I'm trying to calculate how much power is detected from a laser beam after it reflects off a diffuse material. The setup is the following (image source: https://pe2bz.philpem.me.uk/Lights/-%20Laser/Info-999-LaserCourse/C03-M14-LaserSafety-HazardEvaluation/mod03_14.htm):

Laser reflected off of diffuse surface

I know:

  • the laser transmitted power $ P_T $
  • the reflectance of the surface $ \rho $
  • the angle between the detector and the surface normal $ \phi $
  • the distance from the surface to the detector $ r $ and
  • the area of the detector $ A_D $.

I'm looking for the power incident on the detector $ P_D $.

My issue is with how or even whether to include Lambert's cosine law into the calculation and I'm thoroughly confused with irradiance, radiance, radiant intensity, ...

The image source gives an equation (Equation 8), which, after transforming it to use my variables, is:

$$ E(r, \phi) = \frac{\rho P_T cos\phi}{\pi r^2} $$

However with no derivation, especially for the factors of $ 1/\pi $ and $ cos\phi $.

In https://gll.urk.edu.pl/zasoby/74/1-3-2014.pdf I found equation (1), which is (without irrelevant variables):

$$ P_D = \frac{\rho A_D P_T}{2\pi r^2} $$

Apart from the differences due to it being for power instead of irradiance, it does not have a dependence on the cosine but instead has a factor of $ \frac{1}{2} $. I was able to derive this equation by assuming that the reflected power is distributed evenly over the whole hemisphere.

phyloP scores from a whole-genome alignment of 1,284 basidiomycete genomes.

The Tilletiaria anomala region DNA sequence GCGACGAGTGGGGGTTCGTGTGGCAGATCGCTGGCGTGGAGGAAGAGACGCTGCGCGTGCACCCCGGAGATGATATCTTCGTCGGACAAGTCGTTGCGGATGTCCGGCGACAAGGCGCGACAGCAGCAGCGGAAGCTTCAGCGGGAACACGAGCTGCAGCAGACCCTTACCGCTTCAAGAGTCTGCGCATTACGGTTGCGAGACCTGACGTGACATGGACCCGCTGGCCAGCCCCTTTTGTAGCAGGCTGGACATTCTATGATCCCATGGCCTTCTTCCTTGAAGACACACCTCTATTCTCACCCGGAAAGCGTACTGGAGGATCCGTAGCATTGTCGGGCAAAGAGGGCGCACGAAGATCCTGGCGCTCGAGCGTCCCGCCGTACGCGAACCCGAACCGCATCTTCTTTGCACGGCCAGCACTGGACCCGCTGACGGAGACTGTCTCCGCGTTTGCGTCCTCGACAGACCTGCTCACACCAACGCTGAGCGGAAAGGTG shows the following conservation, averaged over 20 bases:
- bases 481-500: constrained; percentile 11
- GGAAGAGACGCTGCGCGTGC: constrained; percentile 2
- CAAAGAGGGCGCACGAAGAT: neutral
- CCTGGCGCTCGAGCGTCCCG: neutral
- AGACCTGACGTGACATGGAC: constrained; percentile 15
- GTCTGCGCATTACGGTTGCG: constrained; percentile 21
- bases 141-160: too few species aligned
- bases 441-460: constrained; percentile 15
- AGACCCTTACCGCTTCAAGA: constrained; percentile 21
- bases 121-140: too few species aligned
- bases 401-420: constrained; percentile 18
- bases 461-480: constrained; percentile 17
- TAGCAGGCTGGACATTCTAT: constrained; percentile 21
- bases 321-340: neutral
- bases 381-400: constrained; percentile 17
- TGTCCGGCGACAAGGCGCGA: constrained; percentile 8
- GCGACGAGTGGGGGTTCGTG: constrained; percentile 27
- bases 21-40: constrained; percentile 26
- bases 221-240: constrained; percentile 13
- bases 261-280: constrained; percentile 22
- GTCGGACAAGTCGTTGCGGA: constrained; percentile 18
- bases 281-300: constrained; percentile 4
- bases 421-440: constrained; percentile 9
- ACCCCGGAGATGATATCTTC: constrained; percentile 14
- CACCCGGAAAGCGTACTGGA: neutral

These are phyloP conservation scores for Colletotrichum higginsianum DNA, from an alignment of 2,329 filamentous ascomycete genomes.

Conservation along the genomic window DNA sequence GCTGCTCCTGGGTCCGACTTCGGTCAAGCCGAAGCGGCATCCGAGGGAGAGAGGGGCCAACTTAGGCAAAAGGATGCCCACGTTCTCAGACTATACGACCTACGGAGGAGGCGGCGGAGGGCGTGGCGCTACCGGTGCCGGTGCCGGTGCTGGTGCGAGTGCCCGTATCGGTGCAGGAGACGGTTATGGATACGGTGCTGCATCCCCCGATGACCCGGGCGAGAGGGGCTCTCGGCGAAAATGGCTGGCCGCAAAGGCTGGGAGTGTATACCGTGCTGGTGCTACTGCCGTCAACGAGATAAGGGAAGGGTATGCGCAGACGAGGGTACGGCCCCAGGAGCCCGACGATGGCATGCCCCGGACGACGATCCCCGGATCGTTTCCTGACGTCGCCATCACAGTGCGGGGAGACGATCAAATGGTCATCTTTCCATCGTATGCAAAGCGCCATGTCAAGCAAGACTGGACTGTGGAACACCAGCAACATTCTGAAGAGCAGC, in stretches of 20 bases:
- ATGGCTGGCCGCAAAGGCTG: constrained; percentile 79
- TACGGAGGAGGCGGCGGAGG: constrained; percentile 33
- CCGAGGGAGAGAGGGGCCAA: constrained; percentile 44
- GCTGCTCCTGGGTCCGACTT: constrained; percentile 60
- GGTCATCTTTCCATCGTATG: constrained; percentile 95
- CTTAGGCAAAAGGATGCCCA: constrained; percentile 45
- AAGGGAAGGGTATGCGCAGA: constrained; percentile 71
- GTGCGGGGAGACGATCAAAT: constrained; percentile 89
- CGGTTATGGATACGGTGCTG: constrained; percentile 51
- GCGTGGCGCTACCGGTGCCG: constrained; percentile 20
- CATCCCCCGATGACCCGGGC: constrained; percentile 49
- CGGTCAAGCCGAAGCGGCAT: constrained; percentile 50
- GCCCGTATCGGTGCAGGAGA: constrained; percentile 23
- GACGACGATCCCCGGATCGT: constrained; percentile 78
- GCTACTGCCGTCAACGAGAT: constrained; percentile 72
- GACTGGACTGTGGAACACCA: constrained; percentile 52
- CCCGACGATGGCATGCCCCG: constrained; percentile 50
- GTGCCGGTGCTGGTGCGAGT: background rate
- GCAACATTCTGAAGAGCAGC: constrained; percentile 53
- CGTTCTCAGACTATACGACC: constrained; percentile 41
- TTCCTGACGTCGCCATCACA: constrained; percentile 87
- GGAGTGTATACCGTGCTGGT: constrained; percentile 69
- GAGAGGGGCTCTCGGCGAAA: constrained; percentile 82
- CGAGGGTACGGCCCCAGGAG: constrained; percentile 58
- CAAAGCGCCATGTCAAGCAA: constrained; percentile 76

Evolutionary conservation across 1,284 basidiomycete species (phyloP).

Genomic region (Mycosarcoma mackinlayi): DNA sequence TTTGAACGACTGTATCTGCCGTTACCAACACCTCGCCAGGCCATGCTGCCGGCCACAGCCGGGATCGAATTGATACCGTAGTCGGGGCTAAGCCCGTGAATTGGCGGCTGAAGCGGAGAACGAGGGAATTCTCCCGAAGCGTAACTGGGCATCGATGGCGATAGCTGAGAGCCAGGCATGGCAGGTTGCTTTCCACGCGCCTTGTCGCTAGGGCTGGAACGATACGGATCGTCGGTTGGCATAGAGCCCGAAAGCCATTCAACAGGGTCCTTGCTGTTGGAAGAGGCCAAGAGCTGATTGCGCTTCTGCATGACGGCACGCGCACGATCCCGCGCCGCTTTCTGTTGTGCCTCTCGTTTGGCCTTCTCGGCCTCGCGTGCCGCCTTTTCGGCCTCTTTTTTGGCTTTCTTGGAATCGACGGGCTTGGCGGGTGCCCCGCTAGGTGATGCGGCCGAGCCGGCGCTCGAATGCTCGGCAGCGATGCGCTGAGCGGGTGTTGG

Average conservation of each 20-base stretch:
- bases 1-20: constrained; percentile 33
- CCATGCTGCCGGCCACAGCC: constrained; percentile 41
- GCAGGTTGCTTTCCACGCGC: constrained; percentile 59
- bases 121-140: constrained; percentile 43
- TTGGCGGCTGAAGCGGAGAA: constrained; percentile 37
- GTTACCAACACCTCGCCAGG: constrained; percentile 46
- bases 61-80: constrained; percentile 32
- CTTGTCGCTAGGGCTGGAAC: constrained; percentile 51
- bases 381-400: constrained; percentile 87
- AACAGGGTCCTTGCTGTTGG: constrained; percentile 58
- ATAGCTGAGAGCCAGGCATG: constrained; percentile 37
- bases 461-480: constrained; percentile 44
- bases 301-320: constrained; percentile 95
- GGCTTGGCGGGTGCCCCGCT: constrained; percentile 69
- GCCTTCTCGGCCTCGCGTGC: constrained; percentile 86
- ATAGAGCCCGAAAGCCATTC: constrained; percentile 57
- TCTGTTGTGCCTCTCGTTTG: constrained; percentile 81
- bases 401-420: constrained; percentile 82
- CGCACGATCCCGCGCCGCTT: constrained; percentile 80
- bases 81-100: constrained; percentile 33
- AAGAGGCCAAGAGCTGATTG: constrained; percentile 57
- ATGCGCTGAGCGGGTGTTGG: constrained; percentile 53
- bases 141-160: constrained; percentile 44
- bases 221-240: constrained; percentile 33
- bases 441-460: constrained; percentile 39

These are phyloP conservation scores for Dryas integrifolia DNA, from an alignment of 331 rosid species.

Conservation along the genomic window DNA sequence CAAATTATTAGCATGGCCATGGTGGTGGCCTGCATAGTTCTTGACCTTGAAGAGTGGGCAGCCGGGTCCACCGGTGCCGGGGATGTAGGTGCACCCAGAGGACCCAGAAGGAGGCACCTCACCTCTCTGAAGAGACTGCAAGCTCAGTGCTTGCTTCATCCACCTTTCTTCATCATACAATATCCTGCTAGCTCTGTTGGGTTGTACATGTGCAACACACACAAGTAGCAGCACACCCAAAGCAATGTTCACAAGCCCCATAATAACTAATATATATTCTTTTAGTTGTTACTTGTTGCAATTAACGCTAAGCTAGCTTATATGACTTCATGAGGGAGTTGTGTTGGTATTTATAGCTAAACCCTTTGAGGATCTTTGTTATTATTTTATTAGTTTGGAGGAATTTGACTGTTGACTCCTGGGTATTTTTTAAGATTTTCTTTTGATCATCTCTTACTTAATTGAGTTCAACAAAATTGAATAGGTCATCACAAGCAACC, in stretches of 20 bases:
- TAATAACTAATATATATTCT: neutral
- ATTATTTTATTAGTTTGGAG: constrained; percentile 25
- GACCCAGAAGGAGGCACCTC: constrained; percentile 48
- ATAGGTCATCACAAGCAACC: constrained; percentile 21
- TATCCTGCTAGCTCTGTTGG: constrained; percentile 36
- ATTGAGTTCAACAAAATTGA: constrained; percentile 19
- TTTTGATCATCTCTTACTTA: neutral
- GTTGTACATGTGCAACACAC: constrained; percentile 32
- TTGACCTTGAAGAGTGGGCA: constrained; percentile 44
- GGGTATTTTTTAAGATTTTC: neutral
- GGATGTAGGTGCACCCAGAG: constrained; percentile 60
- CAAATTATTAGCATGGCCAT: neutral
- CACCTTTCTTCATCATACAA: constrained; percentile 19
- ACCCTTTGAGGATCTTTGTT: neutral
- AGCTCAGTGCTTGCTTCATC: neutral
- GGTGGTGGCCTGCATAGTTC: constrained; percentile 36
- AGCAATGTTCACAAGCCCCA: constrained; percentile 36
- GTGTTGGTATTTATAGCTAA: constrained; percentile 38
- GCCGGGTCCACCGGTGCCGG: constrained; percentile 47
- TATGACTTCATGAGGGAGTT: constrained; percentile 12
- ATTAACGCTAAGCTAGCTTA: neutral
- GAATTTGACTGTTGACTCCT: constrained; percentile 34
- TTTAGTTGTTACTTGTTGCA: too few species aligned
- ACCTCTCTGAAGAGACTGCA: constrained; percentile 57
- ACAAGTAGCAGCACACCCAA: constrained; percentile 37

Is the assumption of reflected power being reflected evenly in all directions valid? And how does Lambert's cosine law come into this? Is it even relevant in the case of a single small laser spot that is fully in the detector's field of view?

I'd be very happy about pointers to a credible source with good explanations of diffuse reflection in this scenario.


1 Answer 1


This isn't something you can calculate simply. It depends on the properties of the reflector, in particular surface roughness.

A polished reflector has a well defined planar surface. Mirror like reflections of all rays go in the same direction.

A rough surface has many hills and valleys and different angles. Rays go in all directions.

But not all surfaces are equally rough. If you take a piece of metal and rub it with finer grades of sandpaper, you get a smoother and smoother surface. The reflections get less and less diffuse. Around 600 grit, it turns into a mirror.


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